* Yum Brands falls on avian flu sales impact
* PC makers down after report says sales plummeted in Q1
* Futures: Dow up 17 pts, S&P up 0.5 pts, Nasdaq off 6.25
By Chuck Mikolajczak
NEW YORK, April 11 U.S. stocks were set to inch
higher at the open on Thursday, indicating the Dow and S&P may
continue to scale historic highs after data showed new claims
for unemployment benefits fell last week.
Initial claims for state unemployment benefits dropped
42,000 to a seasonally adjusted 346,000 last week, the Labor
Department said, beating expectations for a drop to 365,000, and
unwinding a jump in the previous week.
Both the Dow and S&P climbed more than 1
percent on Wednesday to close at new record highs after three
straight days of gains.
"It seems like it is all systems go here, I am not sensing
any sense of fear on any level," said Gordon Charlop, a managing
director at Rosenblatt Securities in New York.
"With market conditions being what they are, with the data
being what it is, the Fed policy being what it is, the climate
for American equities is as good now as it's been in the past
Other data showed import prices slipped 0.5 percent last
month, in line with expectations, while export prices fell 0.4
percent, signaling inflation pressure remained tepid and would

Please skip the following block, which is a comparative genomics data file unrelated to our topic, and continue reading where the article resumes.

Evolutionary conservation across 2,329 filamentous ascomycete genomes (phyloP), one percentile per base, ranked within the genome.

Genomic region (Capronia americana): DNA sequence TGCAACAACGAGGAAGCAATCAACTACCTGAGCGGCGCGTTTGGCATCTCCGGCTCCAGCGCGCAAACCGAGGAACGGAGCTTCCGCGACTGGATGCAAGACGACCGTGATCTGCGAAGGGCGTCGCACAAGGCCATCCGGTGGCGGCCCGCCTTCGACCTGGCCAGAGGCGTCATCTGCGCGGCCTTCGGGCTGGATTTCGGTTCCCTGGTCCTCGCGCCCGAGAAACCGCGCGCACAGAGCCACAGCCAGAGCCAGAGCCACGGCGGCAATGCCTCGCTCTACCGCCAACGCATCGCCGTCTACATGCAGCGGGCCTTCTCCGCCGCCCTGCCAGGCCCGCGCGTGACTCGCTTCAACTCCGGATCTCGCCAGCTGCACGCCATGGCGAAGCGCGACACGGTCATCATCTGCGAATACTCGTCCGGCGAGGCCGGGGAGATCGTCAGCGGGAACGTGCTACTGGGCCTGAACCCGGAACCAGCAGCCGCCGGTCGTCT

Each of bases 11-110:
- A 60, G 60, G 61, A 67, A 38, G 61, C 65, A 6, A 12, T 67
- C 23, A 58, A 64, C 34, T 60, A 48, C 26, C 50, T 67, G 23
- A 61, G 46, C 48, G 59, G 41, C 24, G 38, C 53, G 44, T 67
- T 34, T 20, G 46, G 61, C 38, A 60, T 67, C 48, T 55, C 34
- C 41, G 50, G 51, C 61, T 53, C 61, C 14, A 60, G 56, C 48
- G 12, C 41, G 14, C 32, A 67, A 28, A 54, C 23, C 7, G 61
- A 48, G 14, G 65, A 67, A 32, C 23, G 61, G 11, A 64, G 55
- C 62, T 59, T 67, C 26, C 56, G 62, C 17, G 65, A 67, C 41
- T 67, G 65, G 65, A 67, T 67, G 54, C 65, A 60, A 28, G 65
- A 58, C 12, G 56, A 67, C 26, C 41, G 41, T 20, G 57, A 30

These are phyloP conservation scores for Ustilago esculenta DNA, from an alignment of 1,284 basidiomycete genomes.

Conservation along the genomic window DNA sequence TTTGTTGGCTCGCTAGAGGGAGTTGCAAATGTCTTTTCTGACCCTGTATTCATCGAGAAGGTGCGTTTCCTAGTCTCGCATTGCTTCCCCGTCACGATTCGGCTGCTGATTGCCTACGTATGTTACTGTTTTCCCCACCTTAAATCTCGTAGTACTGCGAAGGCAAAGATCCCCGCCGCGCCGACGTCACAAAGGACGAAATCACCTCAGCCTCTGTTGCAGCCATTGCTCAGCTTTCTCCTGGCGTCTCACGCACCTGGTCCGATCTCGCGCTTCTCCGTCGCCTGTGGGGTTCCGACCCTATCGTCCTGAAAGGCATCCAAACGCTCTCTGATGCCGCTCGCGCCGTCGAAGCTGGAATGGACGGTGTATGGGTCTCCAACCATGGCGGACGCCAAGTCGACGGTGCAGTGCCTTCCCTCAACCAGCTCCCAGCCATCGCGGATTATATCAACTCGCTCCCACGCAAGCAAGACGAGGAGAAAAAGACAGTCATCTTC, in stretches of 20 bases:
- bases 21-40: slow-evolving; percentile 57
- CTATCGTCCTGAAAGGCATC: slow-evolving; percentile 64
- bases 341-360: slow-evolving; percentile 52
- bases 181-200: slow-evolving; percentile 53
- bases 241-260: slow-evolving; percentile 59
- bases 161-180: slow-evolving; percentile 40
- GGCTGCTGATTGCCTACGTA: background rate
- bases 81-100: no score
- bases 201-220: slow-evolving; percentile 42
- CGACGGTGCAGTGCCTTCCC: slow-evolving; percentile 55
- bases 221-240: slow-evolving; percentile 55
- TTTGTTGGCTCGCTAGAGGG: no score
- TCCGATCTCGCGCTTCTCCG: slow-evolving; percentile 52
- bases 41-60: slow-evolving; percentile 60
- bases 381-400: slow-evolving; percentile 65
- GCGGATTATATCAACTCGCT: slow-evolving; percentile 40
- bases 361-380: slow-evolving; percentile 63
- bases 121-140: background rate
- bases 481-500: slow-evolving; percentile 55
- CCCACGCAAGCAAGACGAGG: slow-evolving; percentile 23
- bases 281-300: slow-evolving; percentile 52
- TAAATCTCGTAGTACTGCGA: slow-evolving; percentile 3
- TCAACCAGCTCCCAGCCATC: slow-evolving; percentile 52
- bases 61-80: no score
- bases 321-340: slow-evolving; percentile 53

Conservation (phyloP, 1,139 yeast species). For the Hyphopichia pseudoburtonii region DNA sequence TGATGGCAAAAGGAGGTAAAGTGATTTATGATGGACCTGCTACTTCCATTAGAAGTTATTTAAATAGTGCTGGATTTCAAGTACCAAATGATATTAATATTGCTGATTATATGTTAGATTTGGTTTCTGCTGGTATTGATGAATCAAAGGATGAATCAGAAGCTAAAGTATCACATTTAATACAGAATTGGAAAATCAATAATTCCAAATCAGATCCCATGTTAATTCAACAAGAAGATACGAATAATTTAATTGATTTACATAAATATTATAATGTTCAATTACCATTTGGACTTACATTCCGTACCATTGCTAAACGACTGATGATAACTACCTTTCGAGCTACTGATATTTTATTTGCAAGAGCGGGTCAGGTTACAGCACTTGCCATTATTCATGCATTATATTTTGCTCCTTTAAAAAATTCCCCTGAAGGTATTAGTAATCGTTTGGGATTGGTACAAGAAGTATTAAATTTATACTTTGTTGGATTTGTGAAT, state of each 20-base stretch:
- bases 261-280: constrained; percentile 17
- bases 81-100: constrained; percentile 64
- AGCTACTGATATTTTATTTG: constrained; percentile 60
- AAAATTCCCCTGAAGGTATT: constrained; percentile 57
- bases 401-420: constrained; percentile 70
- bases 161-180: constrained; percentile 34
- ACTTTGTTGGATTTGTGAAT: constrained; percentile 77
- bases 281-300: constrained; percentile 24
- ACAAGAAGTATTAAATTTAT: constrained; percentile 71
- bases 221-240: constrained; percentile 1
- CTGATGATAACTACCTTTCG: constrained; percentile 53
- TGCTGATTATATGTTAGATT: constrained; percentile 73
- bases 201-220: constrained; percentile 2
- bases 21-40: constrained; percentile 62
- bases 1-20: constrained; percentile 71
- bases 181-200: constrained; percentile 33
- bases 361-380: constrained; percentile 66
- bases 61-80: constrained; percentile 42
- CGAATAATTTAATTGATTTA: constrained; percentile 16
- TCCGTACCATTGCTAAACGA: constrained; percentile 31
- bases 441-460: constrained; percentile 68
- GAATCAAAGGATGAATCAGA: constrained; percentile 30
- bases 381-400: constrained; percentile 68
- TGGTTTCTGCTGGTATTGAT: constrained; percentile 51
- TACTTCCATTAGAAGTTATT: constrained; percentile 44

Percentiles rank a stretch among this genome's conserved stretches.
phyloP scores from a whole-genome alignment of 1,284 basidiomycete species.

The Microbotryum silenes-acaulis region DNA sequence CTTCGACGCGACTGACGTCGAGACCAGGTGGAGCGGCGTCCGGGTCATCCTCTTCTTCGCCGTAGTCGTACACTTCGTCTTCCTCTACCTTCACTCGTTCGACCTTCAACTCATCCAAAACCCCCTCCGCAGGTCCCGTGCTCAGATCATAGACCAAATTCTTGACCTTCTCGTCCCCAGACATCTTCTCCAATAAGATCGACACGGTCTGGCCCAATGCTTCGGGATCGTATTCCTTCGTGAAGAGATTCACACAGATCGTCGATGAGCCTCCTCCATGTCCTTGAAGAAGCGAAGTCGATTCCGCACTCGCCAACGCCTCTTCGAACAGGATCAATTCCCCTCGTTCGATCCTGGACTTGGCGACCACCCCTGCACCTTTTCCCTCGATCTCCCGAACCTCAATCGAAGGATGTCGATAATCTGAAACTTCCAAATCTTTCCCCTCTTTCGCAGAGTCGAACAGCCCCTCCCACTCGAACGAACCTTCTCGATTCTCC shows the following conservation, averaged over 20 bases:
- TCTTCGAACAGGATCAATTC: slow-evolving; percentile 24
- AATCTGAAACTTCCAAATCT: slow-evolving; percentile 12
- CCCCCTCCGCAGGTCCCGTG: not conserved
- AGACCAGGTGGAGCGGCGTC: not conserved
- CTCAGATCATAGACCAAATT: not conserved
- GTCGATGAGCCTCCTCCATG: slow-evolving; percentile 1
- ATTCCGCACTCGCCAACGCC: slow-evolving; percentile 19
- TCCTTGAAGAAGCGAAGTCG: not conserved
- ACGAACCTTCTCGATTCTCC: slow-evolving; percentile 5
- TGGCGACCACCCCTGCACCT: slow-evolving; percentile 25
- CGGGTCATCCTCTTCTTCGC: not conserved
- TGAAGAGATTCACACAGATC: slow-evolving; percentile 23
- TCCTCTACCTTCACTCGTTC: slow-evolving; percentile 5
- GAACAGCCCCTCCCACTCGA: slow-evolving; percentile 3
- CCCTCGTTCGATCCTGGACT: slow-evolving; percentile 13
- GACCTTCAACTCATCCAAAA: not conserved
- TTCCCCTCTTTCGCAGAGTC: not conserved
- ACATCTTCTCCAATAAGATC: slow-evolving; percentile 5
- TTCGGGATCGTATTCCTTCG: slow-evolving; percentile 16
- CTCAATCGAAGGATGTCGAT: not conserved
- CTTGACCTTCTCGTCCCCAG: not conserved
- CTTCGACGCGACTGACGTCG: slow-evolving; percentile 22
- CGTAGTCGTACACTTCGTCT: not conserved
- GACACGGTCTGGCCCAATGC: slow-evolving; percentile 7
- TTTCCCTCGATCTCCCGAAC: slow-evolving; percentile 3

allow the Federal Reserve to continue with its current monetary
S&P 500 futures rose 0.5 point and were slightly
above fair value, a formula that evaluates pricing by taking
into account interest rates, dividends and time to expiration on
the contract. Dow Jones industrial average futures rose
17 points, and Nasdaq 100 futures dipped 6.25 points.
Shares of Yum Brands Inc dipped 2.8 percent to
$64.90 in premarket trading after the biggest foreign fast-food
chain operator in China said Wednesday the latest deadly avian
flu outbreak would have a "significant, negative impact" on
sales at KFC stores in China in April.
Retailers will be in focus as they post monthly sales
results. Warehouse club chain Costco Wholesale Corp
reported a 4 percent rise in March sales at stores open at least
a year, missing analysts' expectations, due to lower fuel prices
and a strong dollar.
Microsoft Corp dropped 3.5 percent to $29.23 in
premarket trading after Goldman Sachs cut its rating on the
stock to "sell" from "neutral."
A leading tech tracking firm said personal computer sales
plunged 14 percent in the first three months of the year, the
biggest decline in two decades of keeping records.
Hewlett-Packard Co fell 6.1 percent to $21.12 and Intel
Corp lost 2.1 percent to $21.80 in premarket trade.
Deutsche Telekom sweetened its terms for the
proposed merger between T-Mobile USA and MetroPCS Communications
by reducing the combined company's debt, bowing to
pressure from activists and proxy advisory firms. MetroPcs
shares slipped 1.5 percent to $11.39 before the opening bell.
Acadia Pharmaceuticals Inc surged 42.3 percent to
$11.37 in premarket trading after the drugmaker said data from
an initial late-stage trial would be sufficient to file for
approval for its experimental Parkinson's Disease drug, and it
would not need to conduct an additional trial as it had planned